If Then, Matthew de Abaitua (2015, UK). I bought this at the Eastercon last year – actually, I bought this and The Destructives, both signed, chiefly, I seem to recall, on the strength of Nina Allen’s review of this one. Despite that, I wasn’t entirely sure what to expect. What I got reminded me a little of Simon Ings and a little of Marcel Theroux, while being entirely its own thing. I don’t recall If Then being discussed much – other than by Allen, of course – but then it’s that sort of sf, like Ings, like Theroux, that the social media genre chatterers don’t seem to read or be interested in searching out. In the near-future, the UK economy has collapsed and bits of the country, including its people, have been sold off to various interests. This may well happen after Brexit. In the town of Lewes (it’s near Brighton, apparently), the inhabitants have been saved by the “Process”, which is some sort of algorithm which orders the activities of the town according to an undivulged rule-set, based on input from the people in the town, all of whom have been given implants. For all that this is supposed to be an optimally efficient way to run a society, everyone lives pretty much in poverty, and whatever their economic output is, they don’t see the benefits. (It’s implied the UK is in such a parlous state their output just about ensures their survival.) The main character is the town’s bailiff, James – he has a more intrusive implant, which he uses to operate the armour, a sort of steampunk mecha. This he uses when he has to evict people that the Process has decided are no longer required in Lewes. The first half of the book “IF”, details the set-up and shows James exploring his role and the whys and wherefores of the Process (although his wife, the local teacher, is more questioning), all triggered by the appearance of a simulacrum, a Process-created copy of a human being, an actual historical human, John Hector, who served as a stretcher bearer non-combatant during World War I. Eventually, James rebels and the role is given to another man. The novel then shifts, in a second section titled, er, “THEN”, to the First World War and Gallipolli. James find himself serving as a stretcher bearer in a squad commanded by Sergeant Hector. Except this isn’t the real Gallipolli campaign, or indeed the real WWI. It’s a vast re-enactment created on the south coast of England, designed to recreate the conditions which resulted in… and this is where things get really interesting, although some research is required to stitch it all together… the creation of an Odd John-like figure (cf Olaf Stapledon), called Omega John, who was John Hector. The real Omega John was created during the real WWI, and eventually invented the Process. But he has decided more like himself are needed, so he has re-enacted the Gallipolli campaign in order to “forge” a new Omega John from the simulacrum Hector. And this is all tied in with the ideas of Noel Huxley, who in the real world committed suicide in 1914 but in the novel served as a padre in Gallipolli, and nurtured Hector and helped his transformation into Omega John… If Then is a novel where it’s hard to tell where it’s going, and that disjoint in the middle as it switches from IF to THEN makes you wonder how de Abaitua is going to stitch it all together… but as the narrative circles back round on itself, and begins throwing out the ideas which underpin its story, it makes the journey there very much worthwhile. It’s a shame science fiction such as this seems to be mostly ignored, as it’s a damn sight more interesting, better written, and much more intellectually challenging than juvenile space operas with over-written prose which over-privileges “feels”. It’s If Then‘s sort of sf which should be appearing on shortlists.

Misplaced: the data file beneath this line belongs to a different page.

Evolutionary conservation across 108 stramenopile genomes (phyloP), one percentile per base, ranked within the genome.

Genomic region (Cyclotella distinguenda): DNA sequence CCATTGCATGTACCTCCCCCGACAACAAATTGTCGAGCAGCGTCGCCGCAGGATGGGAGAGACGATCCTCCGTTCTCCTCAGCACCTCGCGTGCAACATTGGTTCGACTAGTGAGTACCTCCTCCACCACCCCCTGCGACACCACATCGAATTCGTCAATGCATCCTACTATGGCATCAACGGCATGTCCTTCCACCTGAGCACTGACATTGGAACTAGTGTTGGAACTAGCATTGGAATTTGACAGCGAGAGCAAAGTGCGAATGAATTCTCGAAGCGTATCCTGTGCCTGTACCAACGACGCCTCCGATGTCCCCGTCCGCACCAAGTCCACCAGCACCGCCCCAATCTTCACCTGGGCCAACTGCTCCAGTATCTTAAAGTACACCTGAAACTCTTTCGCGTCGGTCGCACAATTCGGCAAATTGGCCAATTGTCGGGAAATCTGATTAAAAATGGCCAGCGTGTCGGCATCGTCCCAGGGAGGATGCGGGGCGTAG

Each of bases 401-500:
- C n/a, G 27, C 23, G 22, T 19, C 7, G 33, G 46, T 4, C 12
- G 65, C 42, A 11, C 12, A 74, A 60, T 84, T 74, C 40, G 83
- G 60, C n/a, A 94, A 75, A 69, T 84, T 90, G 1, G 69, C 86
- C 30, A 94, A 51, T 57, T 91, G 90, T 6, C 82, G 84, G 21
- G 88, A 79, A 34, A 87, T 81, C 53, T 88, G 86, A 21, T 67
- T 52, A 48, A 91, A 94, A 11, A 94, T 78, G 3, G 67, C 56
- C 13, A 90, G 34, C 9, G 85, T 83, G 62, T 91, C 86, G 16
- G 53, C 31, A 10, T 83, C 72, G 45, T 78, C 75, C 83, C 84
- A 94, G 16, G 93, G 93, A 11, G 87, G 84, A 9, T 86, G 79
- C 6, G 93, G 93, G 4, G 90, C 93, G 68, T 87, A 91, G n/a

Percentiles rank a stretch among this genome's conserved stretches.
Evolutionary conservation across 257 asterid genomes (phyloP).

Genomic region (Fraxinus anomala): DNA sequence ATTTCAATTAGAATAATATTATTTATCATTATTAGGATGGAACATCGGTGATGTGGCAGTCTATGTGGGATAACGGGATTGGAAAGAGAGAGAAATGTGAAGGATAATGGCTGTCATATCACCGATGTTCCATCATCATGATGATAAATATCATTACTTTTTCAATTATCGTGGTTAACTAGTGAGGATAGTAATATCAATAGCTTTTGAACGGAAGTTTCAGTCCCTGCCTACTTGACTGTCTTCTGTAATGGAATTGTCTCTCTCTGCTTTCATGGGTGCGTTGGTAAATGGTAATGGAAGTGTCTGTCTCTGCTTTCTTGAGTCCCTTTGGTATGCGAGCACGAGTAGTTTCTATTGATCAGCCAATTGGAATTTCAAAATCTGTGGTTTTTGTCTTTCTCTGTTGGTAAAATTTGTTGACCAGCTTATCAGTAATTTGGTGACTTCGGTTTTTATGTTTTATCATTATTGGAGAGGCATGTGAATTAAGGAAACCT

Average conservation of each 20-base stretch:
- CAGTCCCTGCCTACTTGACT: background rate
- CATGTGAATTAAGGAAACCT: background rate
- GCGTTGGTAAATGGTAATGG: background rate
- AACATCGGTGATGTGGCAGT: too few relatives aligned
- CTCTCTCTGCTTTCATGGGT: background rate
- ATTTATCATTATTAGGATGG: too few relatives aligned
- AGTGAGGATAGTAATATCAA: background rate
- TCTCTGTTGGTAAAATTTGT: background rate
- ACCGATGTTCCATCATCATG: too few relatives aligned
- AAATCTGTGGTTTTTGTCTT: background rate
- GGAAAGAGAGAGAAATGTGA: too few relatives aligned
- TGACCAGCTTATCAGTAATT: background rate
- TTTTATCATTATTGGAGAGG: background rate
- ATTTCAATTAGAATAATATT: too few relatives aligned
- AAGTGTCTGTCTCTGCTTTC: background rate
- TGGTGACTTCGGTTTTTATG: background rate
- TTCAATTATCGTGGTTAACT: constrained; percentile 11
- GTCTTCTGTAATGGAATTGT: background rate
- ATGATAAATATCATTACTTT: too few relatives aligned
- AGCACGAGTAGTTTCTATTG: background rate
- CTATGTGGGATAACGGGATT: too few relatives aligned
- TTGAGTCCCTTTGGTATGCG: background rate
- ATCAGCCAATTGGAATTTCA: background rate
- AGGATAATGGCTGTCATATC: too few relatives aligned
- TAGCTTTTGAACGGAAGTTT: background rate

Apollo, Matt Finch, Chris Baker & Mike Collins (2018, UK). Next year is the fiftieth anniversary of the Apollo 11 Moon landing, so expect shitloads of books and TV programmes and documentaries on the subject. There were more than enough for the fortieth anniversary back in 2009. And given how extensively documented Apollo 11, and the entire Apollo programme, was, and has been, documented, you wouldn’t think more books on it were needed… Except when Neil Armstrong died six years ago it was pretty obvious most millennials hadn’t a fucking clue he was. (I suspect this year’s biopic, First Man, will change that, however.) Among all the books we can expect for next year, I would not have thought a graphic novel depiction of the mission was, er, missing. But that’s what Apollo is. And, to be fair, they do a good job. Where necessary they stick to the technical dialogue, but there are a couple of flights of fancy thrown in as well, just to keep it from being dull. I didn’t detect any errors, so Finch, the author, and Baker, the artist, have clearly done their research. (And surely a colourist called Mike Collins can’t be a coincidence?) All things considered, this is not a bad addition to the huge body of work about Apollo 11.